Bolivia's first democratically elected government in more than a decade was overthrown today when troops led by Army Col. Alberto Natusch Busch seized the presidential palace here, closed down the airport, surrounded President Walter Guevara Arze's home and announced that Natusch would form a new military government.
There was sporadic resistance to the troops once they took positions throughout this capital. Six persons, mostly students, were reported killed and eight others wounded.
The coup came omly eight days after U.S. Scretary of State Cyrus Vance held a luncheon in the U.S. Embassy here for Bolivia's top civilian and military leaders, warning them that the United States would look with utmost disfavor if the democratic government, less than three months old, was toppled.
Since the military initiated a return to representative rule last year, the Carter administration has made repeated statements of support and cited Bolivia as a leader in a Latin American trend that President Carter has encouraged.
[In Washington, State Department spokesman Thomas Reston said the United States deplores "any disruption in Bolivia's democratic process. We will be reviewing our relations with Bolivia as events develop."]
Vance was in La Paz for the opening of the General Assembly of the Organization of American States, which ended last night about six hours before the coup began.
Bolivia's largest labor federation began a 24-hour general strike to protest the coup.Guevara escaped from his home and went into hiding, and the country's major political parties denounced the new government.
At a press conference shortly after assuming the presidency, Natusch said his plan was to allow the recently elected congress to continue functioning, respect the unions and political parties, form a new Cabinet composed mostly of civilians and call elections after a short period of military rule.
Several diplomatic observers here said they thought Natusch would have to impose a very harsh military dictatorship over this Andean nation of 5 million people because he seemed to have little popular or political support.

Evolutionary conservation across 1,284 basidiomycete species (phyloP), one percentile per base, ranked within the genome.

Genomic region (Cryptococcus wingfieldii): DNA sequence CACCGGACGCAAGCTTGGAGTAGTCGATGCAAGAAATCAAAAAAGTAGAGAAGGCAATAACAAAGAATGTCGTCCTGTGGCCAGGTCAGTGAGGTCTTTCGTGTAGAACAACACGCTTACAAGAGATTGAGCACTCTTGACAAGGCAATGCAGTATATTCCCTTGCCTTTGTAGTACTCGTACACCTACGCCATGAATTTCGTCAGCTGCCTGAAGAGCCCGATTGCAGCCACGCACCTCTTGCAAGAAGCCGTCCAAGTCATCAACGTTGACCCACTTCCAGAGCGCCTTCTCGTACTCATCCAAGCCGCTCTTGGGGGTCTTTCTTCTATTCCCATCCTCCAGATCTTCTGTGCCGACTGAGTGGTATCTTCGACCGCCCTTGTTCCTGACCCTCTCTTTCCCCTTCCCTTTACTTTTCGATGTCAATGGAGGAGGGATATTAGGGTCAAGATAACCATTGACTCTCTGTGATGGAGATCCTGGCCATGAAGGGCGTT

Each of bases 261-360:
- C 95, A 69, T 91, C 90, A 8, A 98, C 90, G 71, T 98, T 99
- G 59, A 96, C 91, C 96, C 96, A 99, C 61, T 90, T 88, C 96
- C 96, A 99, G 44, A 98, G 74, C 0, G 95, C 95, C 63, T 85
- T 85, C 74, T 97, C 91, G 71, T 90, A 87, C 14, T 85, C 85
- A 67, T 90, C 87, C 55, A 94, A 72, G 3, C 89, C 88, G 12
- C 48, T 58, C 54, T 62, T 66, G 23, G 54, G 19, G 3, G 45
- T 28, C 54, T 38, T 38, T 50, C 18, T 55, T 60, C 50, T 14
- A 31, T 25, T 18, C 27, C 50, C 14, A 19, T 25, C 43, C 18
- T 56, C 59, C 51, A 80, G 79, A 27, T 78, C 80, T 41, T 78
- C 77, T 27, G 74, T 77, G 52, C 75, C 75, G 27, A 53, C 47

Natusch was still attempting to form a cabinet tonight after several ministers named earlier in the day announced they would not join his new government.
Although La Paz seemed calm this afternoon after many machine gun encounters this morning, troops and tanks were still in place around all major government buildings and the politically volatile university.
The congress was allowed to meet about 8 p.m. and passed a resolution condeming the coup and calling for a restoration of a constitutional government.
Gen. David Padilla, the last military president and the current armed forces chief of staff, denounced Natusch and the troops supporting him as "a subversive group." He warned that if they did not lay down their arms and return the government to Guevara they would have to accept the "consequences"
Natusch, 52, accused Padilla of wanting "to bloody the nation and divide the armed forces."
Guevara and his Cabinet met in hiding with a few journalists to announce their determination to resist the military takeover.
Saying "this is sad day for all Bolivians," Guervara warned that the coup could lead to civil war.He pleaded with those in the military who remained loyal to the democratic government to "exhort their comrades to put down their arms to avoid a bloodbath between brothers."
But cities throughout Bolivia were reported calm and Gen. Juliop Herrara, only member of his Cabinet not to go underground, said that "not one unit in the country" has failed to support the new government.
Bolivia has been in an almost continuous political crisis since Guevara became interim president Aug. 10. He was named by the newly elected congress when neither of the country's two most important political figures, former president Victor Paz Estenssoro and Hernan Siles Zuazo, obtained enough votes in the general election to be elected outright or to obtain a majority in the congress.
The coup -- Bolivia's third in the past 16 months -- was widely rumored during the past week. Almost everyone here knew that Natusch, who refused to attend Vance's lunch, was plotting with dissident members of both Paz's and Siles' coalitions.
But the U.S. Embassy here indicated optimism as late as yesterday that Guevara would fashion a coalition Cabinet that might forestall the coup and end the political paralysis that had developed between Guevara's government and the congress, which was controlled by Paz and Siles.
There appeared to be widespread sorrow and anger here that the Guevara government was deposed. Early this morning citizens were seen and heard in the streets yelling to no one in particular. "This is a tragedy. The military has returned."